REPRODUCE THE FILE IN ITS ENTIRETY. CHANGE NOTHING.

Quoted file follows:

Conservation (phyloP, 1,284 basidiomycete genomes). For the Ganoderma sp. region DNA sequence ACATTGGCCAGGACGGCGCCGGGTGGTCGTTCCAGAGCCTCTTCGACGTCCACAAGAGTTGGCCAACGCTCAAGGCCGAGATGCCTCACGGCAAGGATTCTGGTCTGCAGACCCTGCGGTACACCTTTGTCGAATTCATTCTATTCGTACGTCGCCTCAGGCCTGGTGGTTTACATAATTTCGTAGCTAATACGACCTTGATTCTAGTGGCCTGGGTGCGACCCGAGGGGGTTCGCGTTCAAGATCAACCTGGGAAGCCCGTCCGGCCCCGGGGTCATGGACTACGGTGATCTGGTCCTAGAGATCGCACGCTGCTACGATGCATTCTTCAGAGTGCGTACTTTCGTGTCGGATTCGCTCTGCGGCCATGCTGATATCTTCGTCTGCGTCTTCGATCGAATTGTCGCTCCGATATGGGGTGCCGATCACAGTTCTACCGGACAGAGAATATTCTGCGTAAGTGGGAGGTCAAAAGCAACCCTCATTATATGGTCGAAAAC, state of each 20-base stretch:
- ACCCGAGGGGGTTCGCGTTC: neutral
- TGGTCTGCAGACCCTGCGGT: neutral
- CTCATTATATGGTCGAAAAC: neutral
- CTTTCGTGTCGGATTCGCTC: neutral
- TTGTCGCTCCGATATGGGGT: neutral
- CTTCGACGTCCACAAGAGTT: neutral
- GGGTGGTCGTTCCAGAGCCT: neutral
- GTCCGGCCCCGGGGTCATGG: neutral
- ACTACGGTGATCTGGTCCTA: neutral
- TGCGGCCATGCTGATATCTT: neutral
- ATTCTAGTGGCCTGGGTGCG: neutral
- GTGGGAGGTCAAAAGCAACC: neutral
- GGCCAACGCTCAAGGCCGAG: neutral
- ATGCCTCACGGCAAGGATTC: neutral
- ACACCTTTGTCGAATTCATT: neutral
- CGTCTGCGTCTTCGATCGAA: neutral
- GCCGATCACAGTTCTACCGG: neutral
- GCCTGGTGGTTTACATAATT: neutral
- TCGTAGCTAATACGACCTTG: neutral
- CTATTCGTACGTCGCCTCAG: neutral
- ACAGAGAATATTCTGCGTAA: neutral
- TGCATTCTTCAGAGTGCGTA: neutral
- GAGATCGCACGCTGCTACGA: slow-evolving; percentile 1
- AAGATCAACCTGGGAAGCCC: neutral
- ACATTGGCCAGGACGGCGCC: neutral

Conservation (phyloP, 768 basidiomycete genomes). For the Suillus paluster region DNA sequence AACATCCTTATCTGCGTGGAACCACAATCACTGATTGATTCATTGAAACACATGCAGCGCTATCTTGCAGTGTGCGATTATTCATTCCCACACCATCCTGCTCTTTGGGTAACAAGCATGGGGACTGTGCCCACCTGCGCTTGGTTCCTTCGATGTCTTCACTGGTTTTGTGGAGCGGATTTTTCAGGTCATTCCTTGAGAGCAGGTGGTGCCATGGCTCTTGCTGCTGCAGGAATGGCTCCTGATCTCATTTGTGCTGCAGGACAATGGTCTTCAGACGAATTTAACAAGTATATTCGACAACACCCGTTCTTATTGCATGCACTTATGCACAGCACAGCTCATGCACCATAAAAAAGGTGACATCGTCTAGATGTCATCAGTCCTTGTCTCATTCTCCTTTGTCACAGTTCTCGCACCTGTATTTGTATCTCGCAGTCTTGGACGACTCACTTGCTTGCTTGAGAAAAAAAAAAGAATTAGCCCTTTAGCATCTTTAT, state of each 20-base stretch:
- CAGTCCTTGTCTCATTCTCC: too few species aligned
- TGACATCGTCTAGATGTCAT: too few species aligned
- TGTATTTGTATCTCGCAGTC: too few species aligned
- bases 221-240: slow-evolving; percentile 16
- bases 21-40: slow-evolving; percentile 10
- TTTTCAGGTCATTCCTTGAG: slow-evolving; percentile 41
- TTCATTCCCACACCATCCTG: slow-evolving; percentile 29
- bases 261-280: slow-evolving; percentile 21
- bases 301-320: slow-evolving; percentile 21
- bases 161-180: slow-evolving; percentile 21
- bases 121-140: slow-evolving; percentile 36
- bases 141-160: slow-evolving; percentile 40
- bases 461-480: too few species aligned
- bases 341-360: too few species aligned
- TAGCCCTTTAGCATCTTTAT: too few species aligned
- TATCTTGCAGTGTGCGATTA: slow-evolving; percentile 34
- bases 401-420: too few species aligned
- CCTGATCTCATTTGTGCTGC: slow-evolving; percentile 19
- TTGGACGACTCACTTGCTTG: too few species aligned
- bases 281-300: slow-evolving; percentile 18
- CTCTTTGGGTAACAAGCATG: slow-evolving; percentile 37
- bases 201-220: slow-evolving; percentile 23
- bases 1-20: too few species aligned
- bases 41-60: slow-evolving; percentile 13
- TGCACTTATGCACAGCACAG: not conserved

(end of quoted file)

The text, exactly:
Conservation (phyloP, 1,284 basidiomycete genomes). For the Ganoderma sp. region DNA sequence ACATTGGCCAGGACGGCGCCGGGTGGTCGTTCCAGAGCCTCTTCGACGTCCACAAGAGTTGGCCAACGCTCAAGGCCGAGATGCCTCACGGCAAGGATTCTGGTCTGCAGACCCTGCGGTACACCTTTGTCGAATTCATTCTATTCGTACGTCGCCTCAGGCCTGGTGGTTTACATAATTTCGTAGCTAATACGACCTTGATTCTAGTGGCCTGGGTGCGACCCGAGGGGGTTCGCGTTCAAGATCAACCTGGGAAGCCCGTCCGGCCCCGGGGTCATGGACTACGGTGATCTGGTCCTAGAGATCGCACGCTGCTACGATGCATTCTTCAGAGTGCGTACTTTCGTGTCGGATTCGCTCTGCGGCCATGCTGATATCTTCGTCTGCGTCTTCGATCGAATTGTCGCTCCGATATGGGGTGCCGATCACAGTTCTACCGGACAGAGAATATTCTGCGTAAGTGGGAGGTCAAAAGCAACCCTCATTATATGGTCGAAAAC, state of each 20-base stretch:
- ACCCGAGGGGGTTCGCGTTC: neutral
- TGGTCTGCAGACCCTGCGGT: neutral
- CTCATTATATGGTCGAAAAC: neutral
- CTTTCGTGTCGGATTCGCTC: neutral
- TTGTCGCTCCGATATGGGGT: neutral
- CTTCGACGTCCACAAGAGTT: neutral
- GGGTGGTCGTTCCAGAGCCT: neutral
- GTCCGGCCCCGGGGTCATGG: neutral
- ACTACGGTGATCTGGTCCTA: neutral
- TGCGGCCATGCTGATATCTT: neutral
- ATTCTAGTGGCCTGGGTGCG: neutral
- GTGGGAGGTCAAAAGCAACC: neutral
- GGCCAACGCTCAAGGCCGAG: neutral
- ATGCCTCACGGCAAGGATTC: neutral
- ACACCTTTGTCGAATTCATT: neutral
- CGTCTGCGTCTTCGATCGAA: neutral
- GCCGATCACAGTTCTACCGG: neutral
- GCCTGGTGGTTTACATAATT: neutral
- TCGTAGCTAATACGACCTTG: neutral
- CTATTCGTACGTCGCCTCAG: neutral
- ACAGAGAATATTCTGCGTAA: neutral
- TGCATTCTTCAGAGTGCGTA: neutral
- GAGATCGCACGCTGCTACGA: slow-evolving; percentile 1
- AAGATCAACCTGGGAAGCCC: neutral
- ACATTGGCCAGGACGGCGCC: neutral

Conservation (phyloP, 768 basidiomycete genomes). For the Suillus paluster region DNA sequence AACATCCTTATCTGCGTGGAACCACAATCACTGATTGATTCATTGAAACACATGCAGCGCTATCTTGCAGTGTGCGATTATTCATTCCCACACCATCCTGCTCTTTGGGTAACAAGCATGGGGACTGTGCCCACCTGCGCTTGGTTCCTTCGATGTCTTCACTGGTTTTGTGGAGCGGATTTTTCAGGTCATTCCTTGAGAGCAGGTGGTGCCATGGCTCTTGCTGCTGCAGGAATGGCTCCTGATCTCATTTGTGCTGCAGGACAATGGTCTTCAGACGAATTTAACAAGTATATTCGACAACACCCGTTCTTATTGCATGCACTTATGCACAGCACAGCTCATGCACCATAAAAAAGGTGACATCGTCTAGATGTCATCAGTCCTTGTCTCATTCTCCTTTGTCACAGTTCTCGCACCTGTATTTGTATCTCGCAGTCTTGGACGACTCACTTGCTTGCTTGAGAAAAAAAAAAGAATTAGCCCTTTAGCATCTTTAT, state of each 20-base stretch:
- CAGTCCTTGTCTCATTCTCC: too few species aligned
- TGACATCGTCTAGATGTCAT: too few species aligned
- TGTATTTGTATCTCGCAGTC: too few species aligned
- bases 221-240: slow-evolving; percentile 16
- bases 21-40: slow-evolving; percentile 10
- TTTTCAGGTCATTCCTTGAG: slow-evolving; percentile 41
- TTCATTCCCACACCATCCTG: slow-evolving; percentile 29
- bases 261-280: slow-evolving; percentile 21
- bases 301-320: slow-evolving; percentile 21
- bases 161-180: slow-evolving; percentile 21
- bases 121-140: slow-evolving; percentile 36
- bases 141-160: slow-evolving; percentile 40
- bases 461-480: too few species aligned
- bases 341-360: too few species aligned
- TAGCCCTTTAGCATCTTTAT: too few species aligned
- TATCTTGCAGTGTGCGATTA: slow-evolving; percentile 34
- bases 401-420: too few species aligned
- CCTGATCTCATTTGTGCTGC: slow-evolving; percentile 19
- TTGGACGACTCACTTGCTTG: too few species aligned
- bases 281-300: slow-evolving; percentile 18
- CTCTTTGGGTAACAAGCATG: slow-evolving; percentile 37
- bases 201-220: slow-evolving; percentile 23
- bases 1-20: too few species aligned
- bases 41-60: slow-evolving; percentile 13
- TGCACTTATGCACAGCACAG: not conserved